Norway is a country of mountains, fjords, lakes and an almost endless coastline with islands of all sizes. When planning a roadtrip here, you have to take in account that going from A to B may take a lot longer than what you would estimate by the number of kilometres. Not necessarily a bad thing. When the roads make you go slower, it also means that you have more time to enjoy the views of the varied Norwegian landscape. And when roadtripping, the road is the journey. Right?
Some places I would actually urge you to take detours. And that is where the Norwegian Scenic Routes comes in. On our summer 2020 roadtrip in Norway we ended up driving two of these scenic routes; Gaularfjell and Sognefjell.
What are the Norwegian Scenic Routes
The Norwegian Scenic Routes are, as the name implay, roads with extraordinary beautiful views. There are 18 of them in total, spread over almost the entire country. Many of these roads used to be main roads back in the days. Built more or less by hand in order to connect villages and towns. The last 50 years or so, they have been replaced by more effective roads. Often going through the mountains in tunnels, instead of winding up and across plateaus.
The old roads have been preserved, because people still live along the strechtes or at least use them parts of the year. Which is great news for everyone on a holiday roadtrip! Just be aware that some of them are closed for winter due to large amounts of snow, and that winter may last until June…
To make them even more attractive, most of them have innovative and top class architectural features like viewing platforms and rest places open to everyone. Some even enhance the experience even more with thought-provoking art along the road.
Gaularfjell Scenic Route
On our first full day we drove across Gaularfjell mountain plateau, which started with an almost endless winding steep road up the mountain side. We had planned to use most of the day exploring the sites along the route, and even though it was wet, misty and cold it turned out to be a great start to the holiday.
First up was the viewpoint “Utsikten”, jutting out above all those turns we hade to take to get there. You cannot help but send a thought to the people who started the almost rediculous project this road was more than a 100 years ago. Imagine driving here with the cars of that time? Our 1986-model motorhome just about made it.
Next up was “Mirage”. Work made by the artist Marianne Heier. One well set up on a mountain plateau in Norway, where there are no shortage of water to say the least. Nine wells set up in Malawi, where you have the opposite problem. It makes you reflect on the huge differences we have on this planet.
Fossestien hiking route
Initially we had planned to walk parts of the 21 km long walking path called Fossestien (the waterfall path), but due to the weather we only did small sections of it in two different places. One of them by a waterfall with the creepy name of Likholefossen (the corpse hole waterfall), where there is an elegant bridge across the river just above the waterfall. It is possible to just do a short stop by the bridge if you are not up for a longer walk. All sights are well marked, with parking and tables and benches for picnic in better weather.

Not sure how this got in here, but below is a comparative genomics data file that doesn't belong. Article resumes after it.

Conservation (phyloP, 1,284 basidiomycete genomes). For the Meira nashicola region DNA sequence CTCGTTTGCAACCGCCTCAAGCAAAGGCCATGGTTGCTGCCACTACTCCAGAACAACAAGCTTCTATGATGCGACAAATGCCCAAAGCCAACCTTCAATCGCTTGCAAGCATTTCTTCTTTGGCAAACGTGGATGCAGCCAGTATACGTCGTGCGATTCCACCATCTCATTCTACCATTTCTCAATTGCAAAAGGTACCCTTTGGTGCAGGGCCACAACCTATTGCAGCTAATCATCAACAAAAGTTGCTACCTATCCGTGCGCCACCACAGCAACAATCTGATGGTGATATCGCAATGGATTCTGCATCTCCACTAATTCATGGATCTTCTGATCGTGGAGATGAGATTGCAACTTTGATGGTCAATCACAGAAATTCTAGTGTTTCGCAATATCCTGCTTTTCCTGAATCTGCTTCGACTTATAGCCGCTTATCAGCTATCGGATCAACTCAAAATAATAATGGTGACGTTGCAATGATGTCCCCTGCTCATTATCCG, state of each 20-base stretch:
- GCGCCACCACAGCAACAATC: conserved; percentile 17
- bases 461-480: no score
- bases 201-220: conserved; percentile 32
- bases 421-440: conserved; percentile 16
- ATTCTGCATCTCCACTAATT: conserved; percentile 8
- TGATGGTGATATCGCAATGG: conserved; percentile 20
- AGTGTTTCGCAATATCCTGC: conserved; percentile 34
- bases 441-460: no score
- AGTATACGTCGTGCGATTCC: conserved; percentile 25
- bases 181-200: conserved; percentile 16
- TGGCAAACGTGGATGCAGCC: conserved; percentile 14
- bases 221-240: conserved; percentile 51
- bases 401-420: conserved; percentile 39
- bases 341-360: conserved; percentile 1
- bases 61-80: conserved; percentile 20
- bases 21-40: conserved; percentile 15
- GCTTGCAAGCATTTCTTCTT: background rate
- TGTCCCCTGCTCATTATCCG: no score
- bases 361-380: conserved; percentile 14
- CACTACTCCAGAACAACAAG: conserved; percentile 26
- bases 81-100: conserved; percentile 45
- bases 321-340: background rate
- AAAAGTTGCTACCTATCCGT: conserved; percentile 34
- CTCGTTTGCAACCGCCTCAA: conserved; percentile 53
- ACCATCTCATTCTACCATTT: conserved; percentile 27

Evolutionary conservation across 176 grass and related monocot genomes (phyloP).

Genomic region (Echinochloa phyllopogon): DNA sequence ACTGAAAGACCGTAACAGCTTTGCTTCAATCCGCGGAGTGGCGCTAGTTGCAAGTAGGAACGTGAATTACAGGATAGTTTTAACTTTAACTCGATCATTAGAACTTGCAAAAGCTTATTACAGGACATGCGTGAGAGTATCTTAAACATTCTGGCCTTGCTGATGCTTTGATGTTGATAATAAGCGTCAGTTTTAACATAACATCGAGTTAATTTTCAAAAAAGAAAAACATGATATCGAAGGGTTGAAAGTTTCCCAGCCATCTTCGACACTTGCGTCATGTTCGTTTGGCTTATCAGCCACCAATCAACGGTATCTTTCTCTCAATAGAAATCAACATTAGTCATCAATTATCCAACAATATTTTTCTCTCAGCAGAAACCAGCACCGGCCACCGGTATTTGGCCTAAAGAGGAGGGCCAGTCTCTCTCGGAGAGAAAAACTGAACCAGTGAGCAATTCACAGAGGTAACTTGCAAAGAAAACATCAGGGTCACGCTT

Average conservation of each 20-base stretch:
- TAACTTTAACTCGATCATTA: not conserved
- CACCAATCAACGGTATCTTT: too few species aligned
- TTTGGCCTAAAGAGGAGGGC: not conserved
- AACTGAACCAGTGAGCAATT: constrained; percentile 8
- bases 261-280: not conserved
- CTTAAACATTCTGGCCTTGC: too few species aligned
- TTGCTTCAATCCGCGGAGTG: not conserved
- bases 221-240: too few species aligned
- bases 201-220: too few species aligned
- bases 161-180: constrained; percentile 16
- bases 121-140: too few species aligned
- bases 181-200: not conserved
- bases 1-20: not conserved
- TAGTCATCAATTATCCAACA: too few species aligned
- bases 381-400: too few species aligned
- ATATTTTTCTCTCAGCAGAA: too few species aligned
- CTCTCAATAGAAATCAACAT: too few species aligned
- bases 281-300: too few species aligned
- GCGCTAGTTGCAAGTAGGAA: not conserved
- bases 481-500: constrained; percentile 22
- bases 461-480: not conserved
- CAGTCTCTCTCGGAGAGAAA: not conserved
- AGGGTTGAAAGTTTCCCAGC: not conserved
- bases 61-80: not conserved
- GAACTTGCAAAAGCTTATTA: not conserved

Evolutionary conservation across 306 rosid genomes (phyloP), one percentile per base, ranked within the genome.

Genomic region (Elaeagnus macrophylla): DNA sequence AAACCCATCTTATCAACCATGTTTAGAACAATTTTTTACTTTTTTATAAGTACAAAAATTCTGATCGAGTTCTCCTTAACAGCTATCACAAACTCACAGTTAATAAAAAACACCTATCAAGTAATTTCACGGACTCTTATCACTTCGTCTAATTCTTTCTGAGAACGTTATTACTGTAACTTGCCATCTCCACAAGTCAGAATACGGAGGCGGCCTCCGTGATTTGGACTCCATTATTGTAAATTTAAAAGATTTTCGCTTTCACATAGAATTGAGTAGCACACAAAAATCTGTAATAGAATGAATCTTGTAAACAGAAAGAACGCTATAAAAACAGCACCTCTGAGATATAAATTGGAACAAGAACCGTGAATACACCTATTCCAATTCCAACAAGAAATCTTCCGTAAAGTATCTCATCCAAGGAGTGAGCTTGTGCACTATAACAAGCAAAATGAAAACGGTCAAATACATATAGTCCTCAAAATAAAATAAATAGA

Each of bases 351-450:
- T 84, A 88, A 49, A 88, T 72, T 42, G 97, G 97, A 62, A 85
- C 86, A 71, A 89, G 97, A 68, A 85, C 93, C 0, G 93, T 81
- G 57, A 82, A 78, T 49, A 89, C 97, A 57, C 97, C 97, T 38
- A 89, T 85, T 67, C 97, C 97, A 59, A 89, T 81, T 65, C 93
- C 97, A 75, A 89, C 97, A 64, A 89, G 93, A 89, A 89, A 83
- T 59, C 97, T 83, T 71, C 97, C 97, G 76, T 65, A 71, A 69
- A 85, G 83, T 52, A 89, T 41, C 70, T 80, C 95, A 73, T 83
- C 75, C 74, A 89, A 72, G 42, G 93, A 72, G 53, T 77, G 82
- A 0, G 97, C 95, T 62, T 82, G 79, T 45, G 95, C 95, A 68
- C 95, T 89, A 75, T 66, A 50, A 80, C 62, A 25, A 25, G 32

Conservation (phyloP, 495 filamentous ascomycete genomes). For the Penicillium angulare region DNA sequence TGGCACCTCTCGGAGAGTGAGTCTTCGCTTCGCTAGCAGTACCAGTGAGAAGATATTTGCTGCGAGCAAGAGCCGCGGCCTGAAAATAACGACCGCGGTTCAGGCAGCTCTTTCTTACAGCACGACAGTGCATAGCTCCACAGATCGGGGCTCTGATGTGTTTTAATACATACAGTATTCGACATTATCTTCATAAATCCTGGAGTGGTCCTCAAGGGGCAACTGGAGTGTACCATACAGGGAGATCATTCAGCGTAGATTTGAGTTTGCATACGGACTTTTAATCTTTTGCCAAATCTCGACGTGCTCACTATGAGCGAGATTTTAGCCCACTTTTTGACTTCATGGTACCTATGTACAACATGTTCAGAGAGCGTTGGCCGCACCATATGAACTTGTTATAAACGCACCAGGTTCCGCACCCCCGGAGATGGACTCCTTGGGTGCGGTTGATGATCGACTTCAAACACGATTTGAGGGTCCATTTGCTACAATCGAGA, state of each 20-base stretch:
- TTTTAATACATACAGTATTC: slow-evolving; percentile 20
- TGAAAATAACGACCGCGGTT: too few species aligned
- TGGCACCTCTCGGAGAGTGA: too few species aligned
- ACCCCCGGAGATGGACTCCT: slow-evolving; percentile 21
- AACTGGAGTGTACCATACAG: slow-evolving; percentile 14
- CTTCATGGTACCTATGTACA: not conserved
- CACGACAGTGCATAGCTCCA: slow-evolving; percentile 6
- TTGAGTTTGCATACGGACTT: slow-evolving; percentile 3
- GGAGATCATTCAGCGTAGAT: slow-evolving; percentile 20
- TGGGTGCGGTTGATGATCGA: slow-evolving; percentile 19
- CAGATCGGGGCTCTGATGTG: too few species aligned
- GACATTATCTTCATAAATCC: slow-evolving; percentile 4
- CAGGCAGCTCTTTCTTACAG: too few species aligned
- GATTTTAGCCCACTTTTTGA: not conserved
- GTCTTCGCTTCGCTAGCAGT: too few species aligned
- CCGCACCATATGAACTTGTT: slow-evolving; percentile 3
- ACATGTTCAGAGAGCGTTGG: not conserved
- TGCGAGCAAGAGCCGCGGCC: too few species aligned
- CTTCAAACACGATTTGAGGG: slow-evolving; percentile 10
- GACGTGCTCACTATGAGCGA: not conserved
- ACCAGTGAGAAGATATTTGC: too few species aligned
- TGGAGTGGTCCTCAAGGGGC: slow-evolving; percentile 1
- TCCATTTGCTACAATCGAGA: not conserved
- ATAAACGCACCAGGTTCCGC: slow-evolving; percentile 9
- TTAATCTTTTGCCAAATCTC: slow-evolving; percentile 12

The most rememable part of the day was, however, was the traffic queue made by goats. Most probably they were en route a mountain farm in time for the evening milking session. No matter their mission, it was too important to make room for cars to pass…
Sognefjellet Scenic Route
Almost two weeks later, after we found ourselves on another Norwegian Scenic Route; across Sognefjellet mountain plateau. Maybe one of the most popular and beautiful mountain passes in the country.
Parts of the route is also a part of Jotunheimen National Park, and the views here are just astonishing! If you are a hiker you are up for a treat. Spend a few days to conquer peaks instead of just driving past. This is were you can find Galdhøpiggen, Norway’s tallest mountain, Fanaråki, Smørstabbtindane and Skagastøltindane among others. Google them if keen. Parts of Norway had exceptionally large amounts of snow last winter, and you could easily go skiing at Sognefjellet in the end of July when we were there.
We did not do any major hikes here, but on our way up from Lom we walked the undulating Dundalen valley in search of some caves my better half had visited a long time ago.
Across the mountain plateau you will also pass by memorial sites of people who lost their lives crossing the mountains between east and west before the road was constructed. It was by all means a periolous journey in summer as in winter. I could only imagine…
The most epic camp spot
I will not tell you exactly where, but it was on Sognefjell we found the most epic campspot of our roadtrip. A place where we could sit in front of the car with a cup of whisky (!) and see the sun set behind a ice covered lake late at night. If you do not have a motorhome or caravan and not into tent life, I recommend to book at night at either Sognefjellshytta or Turtagrø Hotel. Both modern, yet traditional accommodation sites with impeccable views and hiking routes just outside the door.